Communicating science during a pandemic

Posted on October 09, 2020

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Many if not most of us get our news online and indeed, the internet is an amazing resource with loads of accurate information. It is also rife with misinformation and even worse, disinformation (the former refers to unintentional inaccuracies; the latter is “misleading by design”). This problem is not new; the COVID-19 pandemic has simply amplified it. 

In pandemic times, the role of science for preserving our society has never been so critical. The world has nearly been stopped in its tracks by something we can’t even see. As citizens, the best we can do is literally, nothing. We hunker down, buying time while the world’s best scientists (including a team at Saskatchewan’s own VIDO-InterVac) focus on the painstaking work of developing tests, vaccines, antivirals, and other treatments. They’re racing to achieve in months what normally takes years and we eagerly await every news report on their progress.

While the average person with no scientific background may have a hard time determining what information is true, we all have a responsibility to do our best not to make matters worse. Literally anyone with an internet connection and a smartphone can post anything online. It’s up to all of us to think carefully before hitting the ‘share’ button.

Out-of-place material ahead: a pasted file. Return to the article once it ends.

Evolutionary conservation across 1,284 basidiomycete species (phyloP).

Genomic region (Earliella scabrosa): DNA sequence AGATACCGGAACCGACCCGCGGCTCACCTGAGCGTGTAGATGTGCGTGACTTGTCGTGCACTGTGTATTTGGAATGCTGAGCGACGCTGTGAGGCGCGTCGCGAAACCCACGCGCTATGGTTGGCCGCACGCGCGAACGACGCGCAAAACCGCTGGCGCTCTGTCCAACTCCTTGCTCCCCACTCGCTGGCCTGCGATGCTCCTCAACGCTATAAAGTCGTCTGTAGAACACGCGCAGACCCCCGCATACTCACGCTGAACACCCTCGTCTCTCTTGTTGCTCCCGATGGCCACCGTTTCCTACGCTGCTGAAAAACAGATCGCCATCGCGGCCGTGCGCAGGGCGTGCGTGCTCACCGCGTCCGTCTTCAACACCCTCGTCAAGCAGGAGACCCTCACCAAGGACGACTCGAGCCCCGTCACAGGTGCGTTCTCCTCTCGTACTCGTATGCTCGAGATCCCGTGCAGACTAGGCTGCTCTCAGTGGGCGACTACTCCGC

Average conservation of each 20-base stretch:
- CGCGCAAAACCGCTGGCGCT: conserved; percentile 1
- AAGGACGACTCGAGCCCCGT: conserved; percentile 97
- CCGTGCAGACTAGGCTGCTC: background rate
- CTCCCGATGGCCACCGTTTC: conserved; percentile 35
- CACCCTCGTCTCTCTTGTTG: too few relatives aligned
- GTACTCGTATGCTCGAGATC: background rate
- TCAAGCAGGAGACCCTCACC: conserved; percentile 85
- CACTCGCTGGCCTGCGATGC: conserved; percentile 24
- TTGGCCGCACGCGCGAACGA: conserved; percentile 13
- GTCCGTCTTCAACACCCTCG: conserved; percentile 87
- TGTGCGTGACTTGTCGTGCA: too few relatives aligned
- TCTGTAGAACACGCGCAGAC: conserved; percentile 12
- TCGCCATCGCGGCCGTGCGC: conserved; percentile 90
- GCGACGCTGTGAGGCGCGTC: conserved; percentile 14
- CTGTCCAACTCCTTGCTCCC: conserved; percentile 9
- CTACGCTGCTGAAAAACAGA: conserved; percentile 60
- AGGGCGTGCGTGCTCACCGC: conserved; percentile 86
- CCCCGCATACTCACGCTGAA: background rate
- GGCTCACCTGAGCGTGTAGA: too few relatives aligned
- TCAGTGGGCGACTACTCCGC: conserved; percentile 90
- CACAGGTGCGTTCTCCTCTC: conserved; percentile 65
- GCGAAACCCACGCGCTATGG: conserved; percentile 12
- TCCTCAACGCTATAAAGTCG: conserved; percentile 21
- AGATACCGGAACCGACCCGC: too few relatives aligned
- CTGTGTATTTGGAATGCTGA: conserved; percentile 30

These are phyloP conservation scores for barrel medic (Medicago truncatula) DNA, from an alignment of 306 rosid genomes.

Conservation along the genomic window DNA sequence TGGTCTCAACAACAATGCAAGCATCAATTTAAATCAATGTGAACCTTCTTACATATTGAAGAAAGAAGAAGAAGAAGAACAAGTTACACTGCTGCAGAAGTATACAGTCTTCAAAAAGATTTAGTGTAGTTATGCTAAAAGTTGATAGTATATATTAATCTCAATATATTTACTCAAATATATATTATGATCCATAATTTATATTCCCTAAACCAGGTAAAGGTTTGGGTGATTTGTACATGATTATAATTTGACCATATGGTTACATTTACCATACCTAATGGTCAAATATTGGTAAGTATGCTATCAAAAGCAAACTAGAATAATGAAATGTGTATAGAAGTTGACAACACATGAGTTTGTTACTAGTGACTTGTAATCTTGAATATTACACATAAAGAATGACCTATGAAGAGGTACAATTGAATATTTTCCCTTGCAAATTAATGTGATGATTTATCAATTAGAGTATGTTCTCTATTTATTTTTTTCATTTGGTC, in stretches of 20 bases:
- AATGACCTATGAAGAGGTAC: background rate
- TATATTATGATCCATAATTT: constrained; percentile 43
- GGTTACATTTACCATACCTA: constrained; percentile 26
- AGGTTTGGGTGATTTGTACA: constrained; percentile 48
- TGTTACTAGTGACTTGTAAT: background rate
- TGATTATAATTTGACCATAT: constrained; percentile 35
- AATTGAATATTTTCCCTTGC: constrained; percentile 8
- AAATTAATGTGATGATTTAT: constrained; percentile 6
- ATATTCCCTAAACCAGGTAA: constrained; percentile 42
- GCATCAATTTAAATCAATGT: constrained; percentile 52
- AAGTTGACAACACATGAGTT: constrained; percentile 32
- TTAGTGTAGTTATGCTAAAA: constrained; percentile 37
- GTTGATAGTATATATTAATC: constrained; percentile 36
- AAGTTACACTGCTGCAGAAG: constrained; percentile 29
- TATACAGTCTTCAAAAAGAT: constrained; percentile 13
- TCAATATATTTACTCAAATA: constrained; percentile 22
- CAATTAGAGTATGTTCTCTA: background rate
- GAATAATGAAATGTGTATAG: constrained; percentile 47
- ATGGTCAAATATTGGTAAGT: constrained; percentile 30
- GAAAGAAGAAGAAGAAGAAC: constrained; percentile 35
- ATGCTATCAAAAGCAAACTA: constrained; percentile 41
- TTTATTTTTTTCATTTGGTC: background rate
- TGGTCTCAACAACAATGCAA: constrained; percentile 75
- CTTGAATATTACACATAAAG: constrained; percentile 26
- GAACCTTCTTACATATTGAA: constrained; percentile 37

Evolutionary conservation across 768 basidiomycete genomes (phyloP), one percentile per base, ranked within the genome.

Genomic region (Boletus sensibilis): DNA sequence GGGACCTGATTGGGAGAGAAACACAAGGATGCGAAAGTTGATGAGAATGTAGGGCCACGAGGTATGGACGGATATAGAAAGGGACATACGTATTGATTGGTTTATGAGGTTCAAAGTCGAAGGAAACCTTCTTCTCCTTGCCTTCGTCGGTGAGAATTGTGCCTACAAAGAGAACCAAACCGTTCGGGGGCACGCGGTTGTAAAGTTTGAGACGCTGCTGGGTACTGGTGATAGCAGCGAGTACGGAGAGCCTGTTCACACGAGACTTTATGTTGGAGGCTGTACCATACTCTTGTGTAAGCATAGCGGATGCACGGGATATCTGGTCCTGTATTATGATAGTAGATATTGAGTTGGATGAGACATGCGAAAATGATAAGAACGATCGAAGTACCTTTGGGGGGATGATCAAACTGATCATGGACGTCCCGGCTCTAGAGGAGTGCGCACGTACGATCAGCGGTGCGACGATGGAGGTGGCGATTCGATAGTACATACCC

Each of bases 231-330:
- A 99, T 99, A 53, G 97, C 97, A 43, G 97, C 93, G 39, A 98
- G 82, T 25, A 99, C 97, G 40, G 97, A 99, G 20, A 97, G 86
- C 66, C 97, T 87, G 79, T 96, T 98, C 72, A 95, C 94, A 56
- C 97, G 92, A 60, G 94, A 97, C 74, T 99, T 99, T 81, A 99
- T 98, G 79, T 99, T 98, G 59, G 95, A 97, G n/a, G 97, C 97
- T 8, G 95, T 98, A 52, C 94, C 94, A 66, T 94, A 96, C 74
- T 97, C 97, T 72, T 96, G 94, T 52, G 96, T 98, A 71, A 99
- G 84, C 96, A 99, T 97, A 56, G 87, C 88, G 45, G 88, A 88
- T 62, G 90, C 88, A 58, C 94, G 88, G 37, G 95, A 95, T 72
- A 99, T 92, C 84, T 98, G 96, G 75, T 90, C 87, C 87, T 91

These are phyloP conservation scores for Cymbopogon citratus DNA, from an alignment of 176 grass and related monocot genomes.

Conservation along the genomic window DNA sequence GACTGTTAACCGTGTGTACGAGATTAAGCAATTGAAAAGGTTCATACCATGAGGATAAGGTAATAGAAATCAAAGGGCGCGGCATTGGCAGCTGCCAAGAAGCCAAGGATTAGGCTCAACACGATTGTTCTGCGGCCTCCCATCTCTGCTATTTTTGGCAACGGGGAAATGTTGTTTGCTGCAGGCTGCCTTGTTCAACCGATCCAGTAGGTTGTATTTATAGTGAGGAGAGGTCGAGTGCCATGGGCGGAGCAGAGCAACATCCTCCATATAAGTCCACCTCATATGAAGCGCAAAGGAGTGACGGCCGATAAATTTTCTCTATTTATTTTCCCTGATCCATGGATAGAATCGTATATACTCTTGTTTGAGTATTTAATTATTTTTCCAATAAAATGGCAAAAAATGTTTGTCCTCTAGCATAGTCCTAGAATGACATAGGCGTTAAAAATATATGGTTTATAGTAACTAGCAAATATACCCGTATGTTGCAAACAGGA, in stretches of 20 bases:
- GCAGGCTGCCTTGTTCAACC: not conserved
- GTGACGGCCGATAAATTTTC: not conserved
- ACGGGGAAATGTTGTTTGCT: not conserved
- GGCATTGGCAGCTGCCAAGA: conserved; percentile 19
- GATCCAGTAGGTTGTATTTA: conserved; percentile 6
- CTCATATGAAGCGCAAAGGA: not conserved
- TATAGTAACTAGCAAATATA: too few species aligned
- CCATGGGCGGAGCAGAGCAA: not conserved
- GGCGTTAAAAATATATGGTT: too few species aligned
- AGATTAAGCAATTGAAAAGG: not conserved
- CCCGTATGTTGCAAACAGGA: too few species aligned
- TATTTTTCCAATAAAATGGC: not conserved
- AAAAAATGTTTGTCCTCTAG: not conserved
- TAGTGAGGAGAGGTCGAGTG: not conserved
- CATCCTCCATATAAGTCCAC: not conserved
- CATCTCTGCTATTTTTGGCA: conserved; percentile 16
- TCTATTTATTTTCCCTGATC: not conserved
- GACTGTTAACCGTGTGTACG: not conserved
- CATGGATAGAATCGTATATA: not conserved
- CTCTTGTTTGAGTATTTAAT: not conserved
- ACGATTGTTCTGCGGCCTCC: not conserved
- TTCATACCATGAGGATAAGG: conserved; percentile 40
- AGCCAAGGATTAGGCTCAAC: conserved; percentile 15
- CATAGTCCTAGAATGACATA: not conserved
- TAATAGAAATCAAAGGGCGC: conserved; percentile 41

Not everyone understands how science works and it is up to scientists and science communicators to address that. Building trust is key to public acceptance of science and technology. Ag-West Bio is happy to promote two organizations that work to build public trust of agriculture and agri-science: Farm and Food Care Saskatchewan and Agriculture in the Classroom Saskatchewan. We encourage our members to support these organizations as they provide an important service to the entire bioscience sector. If your organization has a project idea that builds public trust in agriculture, consider applying for funding through the Saskatchewan Ministry of Agriculture’s Agriculture Awareness Initiative Program (AAIP).

We need more scientists to participate in outreach – not just to talk about their research but also to explain the scientific process and, maybe most importantly, to show they are real people with the same cares and worries as everyone else. Thank you to all the scientists that have helped us in the past with outreach activities!

 

This blog was first published in the AWB 2020 Annual Report.

 

Jackie Robin
Ag-West Bio